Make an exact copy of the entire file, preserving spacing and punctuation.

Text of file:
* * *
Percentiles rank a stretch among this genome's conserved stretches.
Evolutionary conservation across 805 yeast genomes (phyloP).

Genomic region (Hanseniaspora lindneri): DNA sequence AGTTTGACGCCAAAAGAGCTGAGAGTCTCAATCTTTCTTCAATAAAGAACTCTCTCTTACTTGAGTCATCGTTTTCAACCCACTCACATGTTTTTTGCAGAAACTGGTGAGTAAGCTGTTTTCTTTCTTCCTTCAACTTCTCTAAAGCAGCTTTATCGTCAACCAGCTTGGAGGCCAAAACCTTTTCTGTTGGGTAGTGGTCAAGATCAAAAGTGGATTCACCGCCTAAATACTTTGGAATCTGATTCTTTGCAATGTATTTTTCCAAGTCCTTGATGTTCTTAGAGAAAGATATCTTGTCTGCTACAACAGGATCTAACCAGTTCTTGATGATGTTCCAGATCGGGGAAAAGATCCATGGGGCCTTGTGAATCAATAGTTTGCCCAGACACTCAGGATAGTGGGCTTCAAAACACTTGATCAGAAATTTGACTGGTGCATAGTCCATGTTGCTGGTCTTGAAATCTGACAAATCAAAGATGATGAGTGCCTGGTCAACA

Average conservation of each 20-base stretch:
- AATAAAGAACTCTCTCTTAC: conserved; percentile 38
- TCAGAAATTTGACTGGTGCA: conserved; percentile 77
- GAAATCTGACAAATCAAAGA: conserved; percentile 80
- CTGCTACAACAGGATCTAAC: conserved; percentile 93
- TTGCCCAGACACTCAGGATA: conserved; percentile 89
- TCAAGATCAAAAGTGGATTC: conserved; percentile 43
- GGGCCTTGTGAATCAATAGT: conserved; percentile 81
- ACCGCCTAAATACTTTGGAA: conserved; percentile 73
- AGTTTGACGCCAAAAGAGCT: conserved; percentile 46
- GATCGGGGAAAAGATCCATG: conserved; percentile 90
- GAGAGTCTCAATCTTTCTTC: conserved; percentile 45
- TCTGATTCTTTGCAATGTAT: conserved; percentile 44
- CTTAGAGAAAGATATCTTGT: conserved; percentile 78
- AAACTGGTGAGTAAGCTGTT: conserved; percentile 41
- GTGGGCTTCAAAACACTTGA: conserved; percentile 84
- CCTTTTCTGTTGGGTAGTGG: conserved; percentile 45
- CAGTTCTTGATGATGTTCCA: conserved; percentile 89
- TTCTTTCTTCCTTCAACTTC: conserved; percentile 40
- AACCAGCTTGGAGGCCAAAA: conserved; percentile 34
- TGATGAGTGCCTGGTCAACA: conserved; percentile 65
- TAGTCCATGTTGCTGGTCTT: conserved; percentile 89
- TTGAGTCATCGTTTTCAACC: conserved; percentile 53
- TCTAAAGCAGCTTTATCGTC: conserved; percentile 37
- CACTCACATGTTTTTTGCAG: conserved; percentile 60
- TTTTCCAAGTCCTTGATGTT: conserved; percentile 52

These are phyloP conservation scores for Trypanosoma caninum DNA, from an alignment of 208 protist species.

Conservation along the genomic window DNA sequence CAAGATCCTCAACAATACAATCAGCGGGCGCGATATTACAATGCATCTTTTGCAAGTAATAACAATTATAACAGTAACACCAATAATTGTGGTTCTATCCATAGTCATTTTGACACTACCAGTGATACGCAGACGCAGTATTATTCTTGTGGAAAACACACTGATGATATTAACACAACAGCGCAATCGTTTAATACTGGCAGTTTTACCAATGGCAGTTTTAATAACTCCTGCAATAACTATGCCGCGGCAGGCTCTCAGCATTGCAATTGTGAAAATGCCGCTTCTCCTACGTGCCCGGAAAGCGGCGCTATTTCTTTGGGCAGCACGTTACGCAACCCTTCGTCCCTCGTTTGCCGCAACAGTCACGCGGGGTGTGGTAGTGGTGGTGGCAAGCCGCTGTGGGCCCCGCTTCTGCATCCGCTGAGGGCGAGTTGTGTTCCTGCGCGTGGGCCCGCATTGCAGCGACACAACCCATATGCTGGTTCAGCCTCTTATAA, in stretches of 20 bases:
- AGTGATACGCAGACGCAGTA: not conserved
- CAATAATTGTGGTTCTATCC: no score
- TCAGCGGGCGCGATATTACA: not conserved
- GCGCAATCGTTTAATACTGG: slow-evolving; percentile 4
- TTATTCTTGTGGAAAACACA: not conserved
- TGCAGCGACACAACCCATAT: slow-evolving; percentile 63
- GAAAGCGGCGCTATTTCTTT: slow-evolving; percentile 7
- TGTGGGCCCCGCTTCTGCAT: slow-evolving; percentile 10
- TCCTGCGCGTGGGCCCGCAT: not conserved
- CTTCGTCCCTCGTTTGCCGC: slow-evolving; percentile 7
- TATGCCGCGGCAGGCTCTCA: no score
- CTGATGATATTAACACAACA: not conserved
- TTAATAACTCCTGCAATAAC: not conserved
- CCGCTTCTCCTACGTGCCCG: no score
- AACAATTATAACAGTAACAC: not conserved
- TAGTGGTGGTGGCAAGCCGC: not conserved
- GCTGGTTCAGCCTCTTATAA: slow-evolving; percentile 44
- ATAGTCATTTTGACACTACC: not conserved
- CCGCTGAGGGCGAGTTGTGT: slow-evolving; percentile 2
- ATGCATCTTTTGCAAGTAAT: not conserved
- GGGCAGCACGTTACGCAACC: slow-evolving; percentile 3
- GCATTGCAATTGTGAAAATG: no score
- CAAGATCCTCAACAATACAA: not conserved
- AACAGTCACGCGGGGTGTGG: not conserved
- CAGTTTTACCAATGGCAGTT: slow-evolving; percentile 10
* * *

Percentiles rank a stretch among this genome's conserved stretches.
Evolutionary conservation across 805 yeast genomes (phyloP).

Genomic region (Hanseniaspora lindneri): DNA sequence AGTTTGACGCCAAAAGAGCTGAGAGTCTCAATCTTTCTTCAATAAAGAACTCTCTCTTACTTGAGTCATCGTTTTCAACCCACTCACATGTTTTTTGCAGAAACTGGTGAGTAAGCTGTTTTCTTTCTTCCTTCAACTTCTCTAAAGCAGCTTTATCGTCAACCAGCTTGGAGGCCAAAACCTTTTCTGTTGGGTAGTGGTCAAGATCAAAAGTGGATTCACCGCCTAAATACTTTGGAATCTGATTCTTTGCAATGTATTTTTCCAAGTCCTTGATGTTCTTAGAGAAAGATATCTTGTCTGCTACAACAGGATCTAACCAGTTCTTGATGATGTTCCAGATCGGGGAAAAGATCCATGGGGCCTTGTGAATCAATAGTTTGCCCAGACACTCAGGATAGTGGGCTTCAAAACACTTGATCAGAAATTTGACTGGTGCATAGTCCATGTTGCTGGTCTTGAAATCTGACAAATCAAAGATGATGAGTGCCTGGTCAACA

Average conservation of each 20-base stretch:
- AATAAAGAACTCTCTCTTAC: conserved; percentile 38
- TCAGAAATTTGACTGGTGCA: conserved; percentile 77
- GAAATCTGACAAATCAAAGA: conserved; percentile 80
- CTGCTACAACAGGATCTAAC: conserved; percentile 93
- TTGCCCAGACACTCAGGATA: conserved; percentile 89
- TCAAGATCAAAAGTGGATTC: conserved; percentile 43
- GGGCCTTGTGAATCAATAGT: conserved; percentile 81
- ACCGCCTAAATACTTTGGAA: conserved; percentile 73
- AGTTTGACGCCAAAAGAGCT: conserved; percentile 46
- GATCGGGGAAAAGATCCATG: conserved; percentile 90
- GAGAGTCTCAATCTTTCTTC: conserved; percentile 45
- TCTGATTCTTTGCAATGTAT: conserved; percentile 44
- CTTAGAGAAAGATATCTTGT: conserved; percentile 78
- AAACTGGTGAGTAAGCTGTT: conserved; percentile 41
- GTGGGCTTCAAAACACTTGA: conserved; percentile 84
- CCTTTTCTGTTGGGTAGTGG: conserved; percentile 45
- CAGTTCTTGATGATGTTCCA: conserved; percentile 89
- TTCTTTCTTCCTTCAACTTC: conserved; percentile 40
- AACCAGCTTGGAGGCCAAAA: conserved; percentile 34
- TGATGAGTGCCTGGTCAACA: conserved; percentile 65
- TAGTCCATGTTGCTGGTCTT: conserved; percentile 89
- TTGAGTCATCGTTTTCAACC: conserved; percentile 53
- TCTAAAGCAGCTTTATCGTC: conserved; percentile 37
- CACTCACATGTTTTTTGCAG: conserved; percentile 60
- TTTTCCAAGTCCTTGATGTT: conserved; percentile 52

These are phyloP conservation scores for Trypanosoma caninum DNA, from an alignment of 208 protist species.

Conservation along the genomic window DNA sequence CAAGATCCTCAACAATACAATCAGCGGGCGCGATATTACAATGCATCTTTTGCAAGTAATAACAATTATAACAGTAACACCAATAATTGTGGTTCTATCCATAGTCATTTTGACACTACCAGTGATACGCAGACGCAGTATTATTCTTGTGGAAAACACACTGATGATATTAACACAACAGCGCAATCGTTTAATACTGGCAGTTTTACCAATGGCAGTTTTAATAACTCCTGCAATAACTATGCCGCGGCAGGCTCTCAGCATTGCAATTGTGAAAATGCCGCTTCTCCTACGTGCCCGGAAAGCGGCGCTATTTCTTTGGGCAGCACGTTACGCAACCCTTCGTCCCTCGTTTGCCGCAACAGTCACGCGGGGTGTGGTAGTGGTGGTGGCAAGCCGCTGTGGGCCCCGCTTCTGCATCCGCTGAGGGCGAGTTGTGTTCCTGCGCGTGGGCCCGCATTGCAGCGACACAACCCATATGCTGGTTCAGCCTCTTATAA, in stretches of 20 bases:
- AGTGATACGCAGACGCAGTA: not conserved
- CAATAATTGTGGTTCTATCC: no score
- TCAGCGGGCGCGATATTACA: not conserved
- GCGCAATCGTTTAATACTGG: slow-evolving; percentile 4
- TTATTCTTGTGGAAAACACA: not conserved
- TGCAGCGACACAACCCATAT: slow-evolving; percentile 63
- GAAAGCGGCGCTATTTCTTT: slow-evolving; percentile 7
- TGTGGGCCCCGCTTCTGCAT: slow-evolving; percentile 10
- TCCTGCGCGTGGGCCCGCAT: not conserved
- CTTCGTCCCTCGTTTGCCGC: slow-evolving; percentile 7
- TATGCCGCGGCAGGCTCTCA: no score
- CTGATGATATTAACACAACA: not conserved
- TTAATAACTCCTGCAATAAC: not conserved
- CCGCTTCTCCTACGTGCCCG: no score
- AACAATTATAACAGTAACAC: not conserved
- TAGTGGTGGTGGCAAGCCGC: not conserved
- GCTGGTTCAGCCTCTTATAA: slow-evolving; percentile 44
- ATAGTCATTTTGACACTACC: not conserved
- CCGCTGAGGGCGAGTTGTGT: slow-evolving; percentile 2
- ATGCATCTTTTGCAAGTAAT: not conserved
- GGGCAGCACGTTACGCAACC: slow-evolving; percentile 3
- GCATTGCAATTGTGAAAATG: no score
- CAAGATCCTCAACAATACAA: not conserved
- AACAGTCACGCGGGGTGTGG: not conserved
- CAGTTTTACCAATGGCAGTT: slow-evolving; percentile 10